Mining in the Adirondacks was labor-intensive, dangerous work. More than 250 mines and ore processing sites have operated over time in the region, extracting eleven different minerals. Ores from the Adirondacks fed a national hunger for iron as the country expanded in the late 1800s. Mining is a major Adirondack story, which has been covered in part here at the Adirondack Almanack (and then picked up by NCPR).
This week the Adirondack Museum (which closes for the year Sunday FYI) announced that it will re-install its exhibit on Mining in the Adirondacks (expected to open in 2011). According to the Museum, “the extensive new interactive exhibition will tell powerful stories of people and the communities that grew around mines and forges.” As plans for the exhibit progress, the museum has formed a regional advisory committee to serve as a sounding board for curators and museum educators – unfortunately the advisory committee contains no experts on immigration or labor history and it should.
Various immigrant groups, African Americans, and Native Americans have a long history of laboring in Adirondack mines and related industries, and they should be represented in the Adirondack Museum’s planning. Often their stories have been left untold, just as they often went unnamed in local news reports.
In 1907, five unnamed miners – “Polanders, and it was impossible to learn their names” – where injured when the roof of a mine at Lyon Mountain caved in. Two men broke their legs and the other three were less seriously wounded.
“An Italian who was blown up at Tongue Mountain died Thursday,” one report noted. “He accidentally struck a stick of dynamite with a crowbar. The man’s left arm was blown off at the shoulder, there is a compound fracture of his right arm just above the hand, both eyes were blown out of his head, a stone was jammed against his heart and his head was bruised.” It was a remarkable that he wasn’t killed instantly.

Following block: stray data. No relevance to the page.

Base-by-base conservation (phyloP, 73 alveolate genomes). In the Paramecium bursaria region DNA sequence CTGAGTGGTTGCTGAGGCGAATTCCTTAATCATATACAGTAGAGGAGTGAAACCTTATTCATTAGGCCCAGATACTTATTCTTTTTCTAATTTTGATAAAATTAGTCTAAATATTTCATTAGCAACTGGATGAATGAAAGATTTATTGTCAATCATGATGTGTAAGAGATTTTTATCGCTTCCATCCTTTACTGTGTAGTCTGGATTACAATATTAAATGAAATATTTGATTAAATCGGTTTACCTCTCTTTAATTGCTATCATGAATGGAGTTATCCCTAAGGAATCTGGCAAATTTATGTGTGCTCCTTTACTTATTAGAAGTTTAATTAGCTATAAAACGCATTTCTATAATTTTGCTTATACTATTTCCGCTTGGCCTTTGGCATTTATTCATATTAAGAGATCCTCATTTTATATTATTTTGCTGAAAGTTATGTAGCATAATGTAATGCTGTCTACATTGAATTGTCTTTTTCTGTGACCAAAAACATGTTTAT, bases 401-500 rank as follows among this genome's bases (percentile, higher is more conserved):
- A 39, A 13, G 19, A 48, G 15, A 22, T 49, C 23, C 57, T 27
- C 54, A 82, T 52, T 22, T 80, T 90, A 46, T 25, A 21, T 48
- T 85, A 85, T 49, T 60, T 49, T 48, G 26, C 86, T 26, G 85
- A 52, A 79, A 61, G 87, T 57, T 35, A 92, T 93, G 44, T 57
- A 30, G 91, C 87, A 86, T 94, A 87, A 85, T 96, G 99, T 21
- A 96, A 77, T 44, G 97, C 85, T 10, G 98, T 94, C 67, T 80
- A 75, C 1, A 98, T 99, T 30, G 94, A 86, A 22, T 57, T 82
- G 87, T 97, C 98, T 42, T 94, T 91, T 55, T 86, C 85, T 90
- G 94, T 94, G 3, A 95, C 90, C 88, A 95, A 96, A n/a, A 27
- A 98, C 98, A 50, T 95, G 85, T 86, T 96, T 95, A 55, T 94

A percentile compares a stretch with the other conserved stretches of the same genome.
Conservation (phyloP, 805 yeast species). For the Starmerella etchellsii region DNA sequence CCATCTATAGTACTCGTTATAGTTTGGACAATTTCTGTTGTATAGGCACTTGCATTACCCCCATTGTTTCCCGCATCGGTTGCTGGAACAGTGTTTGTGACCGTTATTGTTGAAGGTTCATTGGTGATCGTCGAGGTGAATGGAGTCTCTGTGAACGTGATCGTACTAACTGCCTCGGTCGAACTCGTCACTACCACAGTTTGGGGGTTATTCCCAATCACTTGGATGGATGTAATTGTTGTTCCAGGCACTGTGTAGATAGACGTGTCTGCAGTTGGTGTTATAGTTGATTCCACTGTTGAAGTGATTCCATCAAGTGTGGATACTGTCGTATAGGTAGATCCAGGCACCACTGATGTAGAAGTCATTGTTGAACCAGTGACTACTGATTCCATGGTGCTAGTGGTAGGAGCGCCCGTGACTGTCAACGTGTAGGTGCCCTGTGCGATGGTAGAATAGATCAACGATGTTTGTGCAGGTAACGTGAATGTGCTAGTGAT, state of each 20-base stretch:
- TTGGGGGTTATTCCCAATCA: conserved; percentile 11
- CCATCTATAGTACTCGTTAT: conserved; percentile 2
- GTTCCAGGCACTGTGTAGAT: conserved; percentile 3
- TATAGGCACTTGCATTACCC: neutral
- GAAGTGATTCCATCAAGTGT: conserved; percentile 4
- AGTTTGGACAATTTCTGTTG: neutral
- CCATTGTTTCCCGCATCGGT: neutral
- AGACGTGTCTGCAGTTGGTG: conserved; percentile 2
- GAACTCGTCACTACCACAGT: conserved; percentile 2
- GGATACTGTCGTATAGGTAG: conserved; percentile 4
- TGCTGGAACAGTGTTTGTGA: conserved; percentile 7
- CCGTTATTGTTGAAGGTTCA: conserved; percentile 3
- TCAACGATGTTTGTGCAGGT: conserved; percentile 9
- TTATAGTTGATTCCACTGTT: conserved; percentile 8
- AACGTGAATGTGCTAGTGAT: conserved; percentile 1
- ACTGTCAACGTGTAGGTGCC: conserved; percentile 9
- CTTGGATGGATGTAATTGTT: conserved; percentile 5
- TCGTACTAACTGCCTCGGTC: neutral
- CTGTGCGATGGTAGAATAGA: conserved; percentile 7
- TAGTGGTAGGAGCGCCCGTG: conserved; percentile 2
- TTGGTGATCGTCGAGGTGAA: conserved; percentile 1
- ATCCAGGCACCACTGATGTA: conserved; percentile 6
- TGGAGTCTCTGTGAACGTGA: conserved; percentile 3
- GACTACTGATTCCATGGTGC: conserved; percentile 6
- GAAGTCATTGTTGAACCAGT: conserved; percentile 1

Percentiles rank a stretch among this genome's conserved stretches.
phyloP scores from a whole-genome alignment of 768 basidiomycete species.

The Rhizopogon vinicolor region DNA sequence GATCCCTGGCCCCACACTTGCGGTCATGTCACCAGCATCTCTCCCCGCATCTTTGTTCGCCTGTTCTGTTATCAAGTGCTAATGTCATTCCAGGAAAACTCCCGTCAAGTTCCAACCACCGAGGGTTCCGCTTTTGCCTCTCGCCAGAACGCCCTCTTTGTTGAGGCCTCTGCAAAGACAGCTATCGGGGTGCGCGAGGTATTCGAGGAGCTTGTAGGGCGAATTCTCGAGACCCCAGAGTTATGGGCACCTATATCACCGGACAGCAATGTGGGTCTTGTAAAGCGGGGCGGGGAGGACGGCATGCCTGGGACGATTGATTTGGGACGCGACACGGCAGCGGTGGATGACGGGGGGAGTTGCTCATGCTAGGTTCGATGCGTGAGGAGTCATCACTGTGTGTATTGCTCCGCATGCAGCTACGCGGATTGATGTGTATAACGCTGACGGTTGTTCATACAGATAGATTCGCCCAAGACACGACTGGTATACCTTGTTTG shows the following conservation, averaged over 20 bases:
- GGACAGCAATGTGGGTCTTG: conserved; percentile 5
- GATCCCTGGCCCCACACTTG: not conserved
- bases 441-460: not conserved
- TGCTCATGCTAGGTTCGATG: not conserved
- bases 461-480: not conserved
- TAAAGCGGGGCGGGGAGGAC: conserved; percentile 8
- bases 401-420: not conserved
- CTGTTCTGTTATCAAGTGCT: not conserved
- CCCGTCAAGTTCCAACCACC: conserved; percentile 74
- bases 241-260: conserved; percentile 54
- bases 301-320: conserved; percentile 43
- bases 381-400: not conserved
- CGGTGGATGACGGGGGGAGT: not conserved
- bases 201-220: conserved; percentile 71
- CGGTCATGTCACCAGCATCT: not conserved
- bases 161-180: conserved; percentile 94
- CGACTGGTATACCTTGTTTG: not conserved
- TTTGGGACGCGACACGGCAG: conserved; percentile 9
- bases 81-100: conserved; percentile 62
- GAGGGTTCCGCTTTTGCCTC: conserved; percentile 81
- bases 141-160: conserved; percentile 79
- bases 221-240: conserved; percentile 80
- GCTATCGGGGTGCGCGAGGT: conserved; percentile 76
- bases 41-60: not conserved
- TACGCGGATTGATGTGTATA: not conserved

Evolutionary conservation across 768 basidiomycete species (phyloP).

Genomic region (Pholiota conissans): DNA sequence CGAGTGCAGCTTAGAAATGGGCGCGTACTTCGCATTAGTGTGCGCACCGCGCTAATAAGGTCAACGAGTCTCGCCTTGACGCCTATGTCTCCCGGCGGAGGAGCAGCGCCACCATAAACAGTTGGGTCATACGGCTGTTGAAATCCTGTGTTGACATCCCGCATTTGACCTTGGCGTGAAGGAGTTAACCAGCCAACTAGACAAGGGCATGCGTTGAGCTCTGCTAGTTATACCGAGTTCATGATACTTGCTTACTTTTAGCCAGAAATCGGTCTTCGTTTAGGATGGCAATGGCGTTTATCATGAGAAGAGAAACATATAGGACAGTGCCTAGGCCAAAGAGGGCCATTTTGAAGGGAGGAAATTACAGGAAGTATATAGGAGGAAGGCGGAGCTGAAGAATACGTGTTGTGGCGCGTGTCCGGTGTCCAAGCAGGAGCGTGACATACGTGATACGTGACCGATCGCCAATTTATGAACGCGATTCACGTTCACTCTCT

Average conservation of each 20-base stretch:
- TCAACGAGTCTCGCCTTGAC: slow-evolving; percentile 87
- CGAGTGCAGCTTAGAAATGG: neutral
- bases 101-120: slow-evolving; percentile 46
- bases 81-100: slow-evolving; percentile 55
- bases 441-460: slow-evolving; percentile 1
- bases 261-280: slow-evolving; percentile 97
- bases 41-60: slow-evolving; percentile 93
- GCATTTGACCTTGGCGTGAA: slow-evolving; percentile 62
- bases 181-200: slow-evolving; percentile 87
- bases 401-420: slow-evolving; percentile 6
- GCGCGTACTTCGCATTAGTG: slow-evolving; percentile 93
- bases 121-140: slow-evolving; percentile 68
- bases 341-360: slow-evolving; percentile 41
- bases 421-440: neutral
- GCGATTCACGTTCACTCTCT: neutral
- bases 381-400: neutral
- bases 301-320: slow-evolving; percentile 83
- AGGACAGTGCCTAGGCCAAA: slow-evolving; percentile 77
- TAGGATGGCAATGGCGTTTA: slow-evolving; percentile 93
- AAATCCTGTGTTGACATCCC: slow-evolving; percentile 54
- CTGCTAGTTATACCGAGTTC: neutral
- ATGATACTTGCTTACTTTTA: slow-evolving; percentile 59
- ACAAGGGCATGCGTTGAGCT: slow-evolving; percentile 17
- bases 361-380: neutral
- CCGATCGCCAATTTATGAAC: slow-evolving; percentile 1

The Adirondack Museum has a perfect opportunity to tell the stories of immigrant labor and others who labored in the mines, but they cannot do that properly without including historian of labor and immigration in the process. The museum claims it will convey the “the ebb and flow of a transient population of immigrant workers, work shifts, and company-sponsored social activities set the rhythm of life in mining towns.” The museum’s advisory committee includes a retired GE engineer, a retired mining executive, a retired mining engineer, a mining reclamation specialist, and lots of other bigwigs – but not a single miner; and that’s wrong.
Members of the Mining Advisory Committee include: Dick Merrill, retired General Electric engineer, historian and author from Queensbury, N.Y.; Scott Bombard, Graymont, Plattsburgh, N.Y.; Conrad Sharrow, retired college administrator and Dorothy Sharrow, retired elementary school teacher, Clifton Park, N.Y.; Vincent McLean, retired mining executive, Lake Placid, N.Y.; Gordon Pollard, professor SUNY Plattsburgh, and industrial archeologist; Carol Burke, professor, CAL-Irvine, oral historian, folklorist, and former Tahawus resident, Irvine, Ca.; Bob Meldrum, Slate
Valley Museum, Granville, N.Y.; Don Grout, retired mining engineer, Lake
Placid, N.Y.; Betsy Lowe, Director, DEC Region 5 and mining reclamation
specialist, Lake Placid, N.Y.; and Adirondack Museum Board of Trustee
members Rhonda Brunner, AuSable Forks, N.Y.; Gilda Wray, Keene Valley, N.Y.;
and Glenn Pearsall, Johnsburgh, N.Y.